Council approves 570 Fulton St. high-rise despite local objections
Apartments and offices planned for Downtown Brooklyn development
A proposed 40-story high-rise in Downtown Brooklyn is a step closer to reality after the City Council greenlighted the project Wednesday, despite objections from the local community board.
Lawmakers voted on March 13 to approve zoning measures to allow Slate Property Group to build at 570 Fulton St. The design calls for about 12,000 square feet of retail space on the building’s ground and second floors, almost 90,000 square feet of office space on floors three through 16, mechanical space for functional equipment on floor 17 and 139 rental apartments on floors 18 through 40, the developer’s environmental assessment statement says.
Thirty percent of the apartments would be affordable-housing units.
Mayor Bill de Blasio has the final say in the review process, which is known as the uniform land use review procedure or ULURP.
The wedge-shaped development site at Fulton Street and Flatbush Avenue is in City Councilmember Laurie Cumbo’s district.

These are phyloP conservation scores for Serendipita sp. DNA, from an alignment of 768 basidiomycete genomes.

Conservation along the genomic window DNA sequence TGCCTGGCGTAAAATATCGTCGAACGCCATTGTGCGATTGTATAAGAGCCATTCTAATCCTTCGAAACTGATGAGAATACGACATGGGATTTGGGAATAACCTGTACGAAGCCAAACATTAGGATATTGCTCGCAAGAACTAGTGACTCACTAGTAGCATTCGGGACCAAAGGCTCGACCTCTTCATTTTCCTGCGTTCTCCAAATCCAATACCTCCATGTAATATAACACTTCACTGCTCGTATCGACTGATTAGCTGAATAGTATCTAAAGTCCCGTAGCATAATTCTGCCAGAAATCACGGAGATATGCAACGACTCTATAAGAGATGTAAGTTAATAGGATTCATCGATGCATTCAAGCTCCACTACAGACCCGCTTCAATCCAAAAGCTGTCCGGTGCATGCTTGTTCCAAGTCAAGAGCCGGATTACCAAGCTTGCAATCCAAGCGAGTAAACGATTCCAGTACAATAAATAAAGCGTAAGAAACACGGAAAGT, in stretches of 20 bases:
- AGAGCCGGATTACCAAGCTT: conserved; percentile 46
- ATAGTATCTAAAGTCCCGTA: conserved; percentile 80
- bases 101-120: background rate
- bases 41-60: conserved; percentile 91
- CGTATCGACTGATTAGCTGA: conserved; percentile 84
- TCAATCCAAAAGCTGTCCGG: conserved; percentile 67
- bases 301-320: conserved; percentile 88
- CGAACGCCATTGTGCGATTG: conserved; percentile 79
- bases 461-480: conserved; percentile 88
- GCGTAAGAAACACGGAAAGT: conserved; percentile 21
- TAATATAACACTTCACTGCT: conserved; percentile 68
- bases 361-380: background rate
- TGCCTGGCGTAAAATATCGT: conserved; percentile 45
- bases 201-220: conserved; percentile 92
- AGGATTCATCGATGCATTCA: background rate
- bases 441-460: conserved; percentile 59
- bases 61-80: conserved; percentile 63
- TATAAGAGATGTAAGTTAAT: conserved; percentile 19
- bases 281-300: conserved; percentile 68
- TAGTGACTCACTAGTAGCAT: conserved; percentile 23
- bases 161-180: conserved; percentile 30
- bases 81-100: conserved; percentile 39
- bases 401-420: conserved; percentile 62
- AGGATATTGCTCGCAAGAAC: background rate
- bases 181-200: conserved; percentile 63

Cumbo supports the project, the Council’s Committee on Land Use Chairperson Rafael Salamanca said when that entity held a vote on March 7.
Slate Property Group co-founder David Schwartz said in a prepared statement that in conjunction with the 570 Fulton St. development, his company will contribute $550,000 for a design study by the MTA about how to improve its service in Downtown Brooklyn.
The Nevins Street 2, 3, 4 and 5 subway station is adjacent to the 570 Fulton St. site.
Slate Property Group is also the developer of the residential tower next door, whose address is 1 Flatbush Ave.
At the outset of the ULURP process last year, Community Board 2 voted 19 to 13 with one abstention to oppose the project. An October 2018 letter from CB2 to City Planning Commission Chairperson Marisa Lago said the board’s opposition to the project stemmed in part from dismay that the 2004 rezoning of Downtown Brooklyn has brought a forest of residential high-rises to the neighborhood.
“For many people, much of the appeal of Brooklyn has been its lower density and the ‘Manhattanization’ of the central business district and surrounding areas is distressing,” the letter noted.
Hill West Architects is the 570 Fulton St. project’s designer.
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